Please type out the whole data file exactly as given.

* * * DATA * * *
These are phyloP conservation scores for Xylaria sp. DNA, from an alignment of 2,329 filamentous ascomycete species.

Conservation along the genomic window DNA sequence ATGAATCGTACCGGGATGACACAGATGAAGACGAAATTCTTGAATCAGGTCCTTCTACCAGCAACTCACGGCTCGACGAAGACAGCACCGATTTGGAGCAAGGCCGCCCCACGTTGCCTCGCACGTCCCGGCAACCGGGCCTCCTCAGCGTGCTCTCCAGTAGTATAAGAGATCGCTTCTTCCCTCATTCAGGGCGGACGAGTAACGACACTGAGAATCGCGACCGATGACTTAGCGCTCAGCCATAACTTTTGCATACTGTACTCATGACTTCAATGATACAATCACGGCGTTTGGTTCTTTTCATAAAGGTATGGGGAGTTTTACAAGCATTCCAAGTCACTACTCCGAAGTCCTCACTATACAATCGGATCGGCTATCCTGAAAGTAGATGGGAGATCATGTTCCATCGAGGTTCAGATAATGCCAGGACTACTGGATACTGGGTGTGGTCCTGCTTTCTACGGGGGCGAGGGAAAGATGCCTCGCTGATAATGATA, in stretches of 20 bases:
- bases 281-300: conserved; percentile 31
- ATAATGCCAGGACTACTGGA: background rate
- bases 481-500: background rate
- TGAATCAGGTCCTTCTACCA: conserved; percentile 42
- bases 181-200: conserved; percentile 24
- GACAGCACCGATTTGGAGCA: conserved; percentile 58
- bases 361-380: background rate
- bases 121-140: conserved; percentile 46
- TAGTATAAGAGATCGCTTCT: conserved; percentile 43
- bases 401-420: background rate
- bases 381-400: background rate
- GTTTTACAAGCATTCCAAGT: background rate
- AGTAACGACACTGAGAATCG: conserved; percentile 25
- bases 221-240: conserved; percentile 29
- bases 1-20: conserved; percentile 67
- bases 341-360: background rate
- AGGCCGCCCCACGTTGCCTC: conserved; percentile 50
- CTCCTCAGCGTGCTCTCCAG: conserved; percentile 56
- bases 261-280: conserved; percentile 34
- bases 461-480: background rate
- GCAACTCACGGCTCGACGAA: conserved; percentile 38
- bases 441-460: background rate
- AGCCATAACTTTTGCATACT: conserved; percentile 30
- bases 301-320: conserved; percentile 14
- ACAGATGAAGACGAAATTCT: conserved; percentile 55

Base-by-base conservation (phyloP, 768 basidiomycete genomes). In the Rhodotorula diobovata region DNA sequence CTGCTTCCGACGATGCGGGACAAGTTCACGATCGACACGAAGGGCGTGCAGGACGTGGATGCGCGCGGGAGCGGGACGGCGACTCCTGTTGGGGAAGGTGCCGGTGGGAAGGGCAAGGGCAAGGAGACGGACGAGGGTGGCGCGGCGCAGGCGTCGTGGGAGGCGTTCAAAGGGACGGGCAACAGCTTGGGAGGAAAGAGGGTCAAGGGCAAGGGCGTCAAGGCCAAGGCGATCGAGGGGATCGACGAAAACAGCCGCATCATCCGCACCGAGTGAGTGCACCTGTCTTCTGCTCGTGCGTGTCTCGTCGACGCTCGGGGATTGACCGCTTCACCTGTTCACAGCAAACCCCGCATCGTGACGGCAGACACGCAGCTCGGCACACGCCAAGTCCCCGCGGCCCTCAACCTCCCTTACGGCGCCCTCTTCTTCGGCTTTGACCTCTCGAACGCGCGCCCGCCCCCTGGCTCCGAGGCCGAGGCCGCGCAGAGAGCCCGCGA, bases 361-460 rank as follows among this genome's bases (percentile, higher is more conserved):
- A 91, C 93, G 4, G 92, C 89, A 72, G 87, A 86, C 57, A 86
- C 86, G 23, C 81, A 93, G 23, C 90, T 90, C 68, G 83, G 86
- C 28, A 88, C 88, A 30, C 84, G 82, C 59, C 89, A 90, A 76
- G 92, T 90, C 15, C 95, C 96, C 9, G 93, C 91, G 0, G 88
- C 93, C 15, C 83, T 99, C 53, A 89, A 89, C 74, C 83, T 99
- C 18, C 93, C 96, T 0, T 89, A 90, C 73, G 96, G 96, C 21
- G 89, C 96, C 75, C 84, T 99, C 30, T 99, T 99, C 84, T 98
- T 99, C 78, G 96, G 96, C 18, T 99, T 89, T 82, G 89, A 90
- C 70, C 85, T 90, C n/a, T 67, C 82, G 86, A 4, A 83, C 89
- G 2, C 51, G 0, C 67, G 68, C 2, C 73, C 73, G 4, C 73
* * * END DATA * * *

These are phyloP conservation scores for Xylaria sp. DNA, from an alignment of 2,329 filamentous ascomycete species.

Conservation along the genomic window DNA sequence ATGAATCGTACCGGGATGACACAGATGAAGACGAAATTCTTGAATCAGGTCCTTCTACCAGCAACTCACGGCTCGACGAAGACAGCACCGATTTGGAGCAAGGCCGCCCCACGTTGCCTCGCACGTCCCGGCAACCGGGCCTCCTCAGCGTGCTCTCCAGTAGTATAAGAGATCGCTTCTTCCCTCATTCAGGGCGGACGAGTAACGACACTGAGAATCGCGACCGATGACTTAGCGCTCAGCCATAACTTTTGCATACTGTACTCATGACTTCAATGATACAATCACGGCGTTTGGTTCTTTTCATAAAGGTATGGGGAGTTTTACAAGCATTCCAAGTCACTACTCCGAAGTCCTCACTATACAATCGGATCGGCTATCCTGAAAGTAGATGGGAGATCATGTTCCATCGAGGTTCAGATAATGCCAGGACTACTGGATACTGGGTGTGGTCCTGCTTTCTACGGGGGCGAGGGAAAGATGCCTCGCTGATAATGATA, in stretches of 20 bases:
- bases 281-300: conserved; percentile 31
- ATAATGCCAGGACTACTGGA: background rate
- bases 481-500: background rate
- TGAATCAGGTCCTTCTACCA: conserved; percentile 42
- bases 181-200: conserved; percentile 24
- GACAGCACCGATTTGGAGCA: conserved; percentile 58
- bases 361-380: background rate
- bases 121-140: conserved; percentile 46
- TAGTATAAGAGATCGCTTCT: conserved; percentile 43
- bases 401-420: background rate
- bases 381-400: background rate
- GTTTTACAAGCATTCCAAGT: background rate
- AGTAACGACACTGAGAATCG: conserved; percentile 25
- bases 221-240: conserved; percentile 29
- bases 1-20: conserved; percentile 67
- bases 341-360: background rate
- AGGCCGCCCCACGTTGCCTC: conserved; percentile 50
- CTCCTCAGCGTGCTCTCCAG: conserved; percentile 56
- bases 261-280: conserved; percentile 34
- bases 461-480: background rate
- GCAACTCACGGCTCGACGAA: conserved; percentile 38
- bases 441-460: background rate
- AGCCATAACTTTTGCATACT: conserved; percentile 30
- bases 301-320: conserved; percentile 14
- ACAGATGAAGACGAAATTCT: conserved; percentile 55

Base-by-base conservation (phyloP, 768 basidiomycete genomes). In the Rhodotorula diobovata region DNA sequence CTGCTTCCGACGATGCGGGACAAGTTCACGATCGACACGAAGGGCGTGCAGGACGTGGATGCGCGCGGGAGCGGGACGGCGACTCCTGTTGGGGAAGGTGCCGGTGGGAAGGGCAAGGGCAAGGAGACGGACGAGGGTGGCGCGGCGCAGGCGTCGTGGGAGGCGTTCAAAGGGACGGGCAACAGCTTGGGAGGAAAGAGGGTCAAGGGCAAGGGCGTCAAGGCCAAGGCGATCGAGGGGATCGACGAAAACAGCCGCATCATCCGCACCGAGTGAGTGCACCTGTCTTCTGCTCGTGCGTGTCTCGTCGACGCTCGGGGATTGACCGCTTCACCTGTTCACAGCAAACCCCGCATCGTGACGGCAGACACGCAGCTCGGCACACGCCAAGTCCCCGCGGCCCTCAACCTCCCTTACGGCGCCCTCTTCTTCGGCTTTGACCTCTCGAACGCGCGCCCGCCCCCTGGCTCCGAGGCCGAGGCCGCGCAGAGAGCCCGCGA, bases 361-460 rank as follows among this genome's bases (percentile, higher is more conserved):
- A 91, C 93, G 4, G 92, C 89, A 72, G 87, A 86, C 57, A 86
- C 86, G 23, C 81, A 93, G 23, C 90, T 90, C 68, G 83, G 86
- C 28, A 88, C 88, A 30, C 84, G 82, C 59, C 89, A 90, A 76
- G 92, T 90, C 15, C 95, C 96, C 9, G 93, C 91, G 0, G 88
- C 93, C 15, C 83, T 99, C 53, A 89, A 89, C 74, C 83, T 99
- C 18, C 93, C 96, T 0, T 89, A 90, C 73, G 96, G 96, C 21
- G 89, C 96, C 75, C 84, T 99, C 30, T 99, T 99, C 84, T 98
- T 99, C 78, G 96, G 96, C 18, T 99, T 89, T 82, G 89, A 90
- C 70, C 85, T 90, C n/a, T 67, C 82, G 86, A 4, A 83, C 89
- G 2, C 51, G 0, C 67, G 68, C 2, C 73, C 73, G 4, C 73